Cartoon: A shining city on a hill
OPINION: Don’t know much about history
The reason that our financial system isn’t going to crash and burn again, the reason that taxpayers won’t have to fork over another trillion dollars of no-strings-attached bailout money, is – well, I forget.
I haven’t forgotten the reason, because there isn’t any. What I’ve forgotten is that there is no reason it can’t happen again. I’ve forgotten the bipartisan sliminess that enabled this catastrophe, like the demolition of the Glass-Steagall wall between banking and stock speculation. I’ve forgotten the battalions of Wall Street lobbyists armed with limitless campaign cash that decimated Dodd-Frank’s attempt to regulate derivatives. I’ve forgotten the obscene bonuses, underwritten by our rescue money, that plutocrats have kept on awarding themselves to celebrate escaping accountability.
I know: I haven’t really forgotten them. In fact, I’m enthralled and repulsed by accounts of what went wrong, from the terrific three-part ” target=”_hplink”>Michael Lewis, ” target=”_hplink”>William D. Cohan and other chroniclers of greed, criminality and a political system addicted to legalized graft.
But if more people were paying even a modicum of attention to the past, the economic debate in the 2012 presidential campaign wouldn’t be between one political party beholden to big money that dreamily depicts investment bankers and oligarchs as jobs creators, and another political party, also beholden to big money, that wants applause for fixing the problem. If more people remembered which policies worked and which failed during the Depression – as Paul Krugman documents in his new book ” target=”_hplink”>quotes the Cato Institute’s Christopher Preble, “I can’t name a single Romney foreign policy adviser who believes the Iraq war was a mistake.” This doesn’t mean that Iran isn’t a serious threat, but it does mean that the Republican presidential nominee’s brain trust has suffered a catastrophic foreign policy brain fart.
But of course amnesia is the existential basis of Mitt Romney’s campaign. He takes it for granted that we’ve forgotten everything he said 20 minutes ago about immigration, contraception, student loans, climate change, letting GM go bankrupt, letting the foreclosure process “run its course and hit bottom” and the rest of his Tea Party-friendly positions. He assumes that when he calls for eliminating regulations, we’ll have no recollection of the BP Gulf oil spill and the Massey Energy Upper Big Branch mine disaster. He believes that when he embraces Wisconsin Republican Rep. Paul Ryan’s budget, we won’t remember that it dismantles Medicare.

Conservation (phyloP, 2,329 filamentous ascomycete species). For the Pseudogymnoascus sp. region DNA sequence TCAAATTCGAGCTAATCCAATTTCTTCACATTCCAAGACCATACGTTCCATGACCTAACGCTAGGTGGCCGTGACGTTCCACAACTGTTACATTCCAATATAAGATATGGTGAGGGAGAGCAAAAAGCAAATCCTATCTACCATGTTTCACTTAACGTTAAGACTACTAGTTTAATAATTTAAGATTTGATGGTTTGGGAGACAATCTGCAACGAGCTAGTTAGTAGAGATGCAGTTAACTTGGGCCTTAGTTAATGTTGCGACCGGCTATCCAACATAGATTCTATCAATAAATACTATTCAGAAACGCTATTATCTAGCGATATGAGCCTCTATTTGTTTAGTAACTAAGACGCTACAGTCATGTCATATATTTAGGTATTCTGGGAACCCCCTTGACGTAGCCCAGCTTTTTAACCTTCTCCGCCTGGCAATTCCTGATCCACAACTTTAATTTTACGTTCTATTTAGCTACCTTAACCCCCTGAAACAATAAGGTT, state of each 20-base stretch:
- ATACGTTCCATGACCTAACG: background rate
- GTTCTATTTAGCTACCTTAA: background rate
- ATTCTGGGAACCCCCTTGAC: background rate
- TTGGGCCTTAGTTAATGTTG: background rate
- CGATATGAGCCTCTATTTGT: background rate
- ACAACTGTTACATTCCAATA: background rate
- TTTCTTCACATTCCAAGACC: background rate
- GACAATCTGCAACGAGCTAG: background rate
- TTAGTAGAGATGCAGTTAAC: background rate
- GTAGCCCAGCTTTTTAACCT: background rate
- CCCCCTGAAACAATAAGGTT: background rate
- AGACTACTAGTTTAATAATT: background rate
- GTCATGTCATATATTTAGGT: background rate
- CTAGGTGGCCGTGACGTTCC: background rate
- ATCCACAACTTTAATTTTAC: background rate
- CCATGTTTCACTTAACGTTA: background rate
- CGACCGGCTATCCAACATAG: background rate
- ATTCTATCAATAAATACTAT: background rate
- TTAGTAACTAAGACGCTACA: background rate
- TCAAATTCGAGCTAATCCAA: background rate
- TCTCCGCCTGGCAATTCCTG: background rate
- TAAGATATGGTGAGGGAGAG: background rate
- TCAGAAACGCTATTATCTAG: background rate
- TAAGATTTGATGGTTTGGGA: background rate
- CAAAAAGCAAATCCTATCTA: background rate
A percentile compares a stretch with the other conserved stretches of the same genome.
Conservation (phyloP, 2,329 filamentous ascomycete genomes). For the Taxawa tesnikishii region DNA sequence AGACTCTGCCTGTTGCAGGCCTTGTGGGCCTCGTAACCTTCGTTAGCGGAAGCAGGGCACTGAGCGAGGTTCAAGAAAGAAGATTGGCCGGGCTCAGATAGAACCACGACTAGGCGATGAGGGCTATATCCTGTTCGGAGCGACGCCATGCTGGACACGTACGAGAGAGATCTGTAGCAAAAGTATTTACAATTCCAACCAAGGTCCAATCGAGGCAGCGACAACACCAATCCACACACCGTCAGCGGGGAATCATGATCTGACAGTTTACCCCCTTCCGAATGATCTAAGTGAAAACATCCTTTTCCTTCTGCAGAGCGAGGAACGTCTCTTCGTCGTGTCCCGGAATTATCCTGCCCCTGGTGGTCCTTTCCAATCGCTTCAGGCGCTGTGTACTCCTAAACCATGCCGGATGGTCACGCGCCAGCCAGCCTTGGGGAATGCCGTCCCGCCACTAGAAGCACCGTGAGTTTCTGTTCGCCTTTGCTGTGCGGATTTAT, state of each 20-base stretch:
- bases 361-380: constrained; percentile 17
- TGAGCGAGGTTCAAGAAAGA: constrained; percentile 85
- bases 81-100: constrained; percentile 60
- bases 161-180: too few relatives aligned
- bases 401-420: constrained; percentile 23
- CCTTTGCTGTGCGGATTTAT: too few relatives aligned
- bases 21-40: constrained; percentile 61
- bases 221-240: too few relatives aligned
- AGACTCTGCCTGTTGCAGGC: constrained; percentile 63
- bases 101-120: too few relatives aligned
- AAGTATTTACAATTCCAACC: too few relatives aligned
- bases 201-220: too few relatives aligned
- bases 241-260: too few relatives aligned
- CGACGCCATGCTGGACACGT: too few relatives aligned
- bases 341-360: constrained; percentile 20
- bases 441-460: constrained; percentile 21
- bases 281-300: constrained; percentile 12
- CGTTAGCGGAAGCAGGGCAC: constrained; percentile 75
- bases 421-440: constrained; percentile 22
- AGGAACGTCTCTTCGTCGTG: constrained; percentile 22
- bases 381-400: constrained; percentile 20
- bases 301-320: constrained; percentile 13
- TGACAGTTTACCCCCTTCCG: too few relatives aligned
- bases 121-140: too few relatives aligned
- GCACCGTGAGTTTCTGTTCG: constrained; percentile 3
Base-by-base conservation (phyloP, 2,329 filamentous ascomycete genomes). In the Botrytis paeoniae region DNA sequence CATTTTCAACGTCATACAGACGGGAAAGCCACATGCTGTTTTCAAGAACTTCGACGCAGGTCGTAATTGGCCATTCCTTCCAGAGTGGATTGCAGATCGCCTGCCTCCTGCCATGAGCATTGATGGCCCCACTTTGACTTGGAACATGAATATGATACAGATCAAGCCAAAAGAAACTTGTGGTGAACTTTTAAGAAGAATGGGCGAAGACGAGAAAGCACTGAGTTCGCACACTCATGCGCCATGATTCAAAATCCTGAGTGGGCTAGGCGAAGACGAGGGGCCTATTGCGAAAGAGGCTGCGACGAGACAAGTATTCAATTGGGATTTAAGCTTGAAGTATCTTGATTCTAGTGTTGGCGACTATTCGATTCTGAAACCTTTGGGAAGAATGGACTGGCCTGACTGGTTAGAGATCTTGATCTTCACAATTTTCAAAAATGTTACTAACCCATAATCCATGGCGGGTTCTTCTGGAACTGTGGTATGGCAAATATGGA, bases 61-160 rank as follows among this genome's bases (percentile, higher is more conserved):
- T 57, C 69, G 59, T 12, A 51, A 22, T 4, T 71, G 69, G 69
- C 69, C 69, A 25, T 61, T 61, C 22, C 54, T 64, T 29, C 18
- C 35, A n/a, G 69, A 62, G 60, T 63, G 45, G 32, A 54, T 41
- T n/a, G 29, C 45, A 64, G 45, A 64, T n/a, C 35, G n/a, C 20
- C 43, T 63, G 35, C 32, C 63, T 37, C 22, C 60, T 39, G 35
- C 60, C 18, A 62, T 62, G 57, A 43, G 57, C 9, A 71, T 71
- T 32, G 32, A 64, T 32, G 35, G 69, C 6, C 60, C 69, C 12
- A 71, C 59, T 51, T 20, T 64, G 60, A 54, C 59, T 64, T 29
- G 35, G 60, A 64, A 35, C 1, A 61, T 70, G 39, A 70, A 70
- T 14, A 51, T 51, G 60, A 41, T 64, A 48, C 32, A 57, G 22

What makes us so amnesiac? Schools struggling to do more with less aren’t turning out the informed citizens that Jefferson said democracy requires. Paranoia, anti-intellectualism, the war on science and the postmodern deconstruction of reality into “narratives” have devalued the currency of truth. The mainstream news media, fearing that unsexy disputes about accuracy will drive audiences away, are wary of fact checks, let alone of running the same fact checks each time the same myths and falsehoods are repeated. The ideological media – Rupert & Friends—use memory as a subversive weapon; revisionism is a tine on their pitchfork. The paid media – campaign ads – drive out good information with bad. By outsourcing our historical memory to the Internet, we dull our native instincts for critical thinking. By confining our common culture to the contents of next week’s People, we forfeit the presence of the past. And by basking in the pleasures that the bedazzlement industry amply provides us, we can reliably medicate our rage. Forgetting what you were angry about in the first place turns out to be one of the abiding joys of civic amnesia.
Marty Kaplan is the ” target=”_hplink”>USC Annenberg School for Communication and Journalism. Reach him at firstname.lastname@example.org.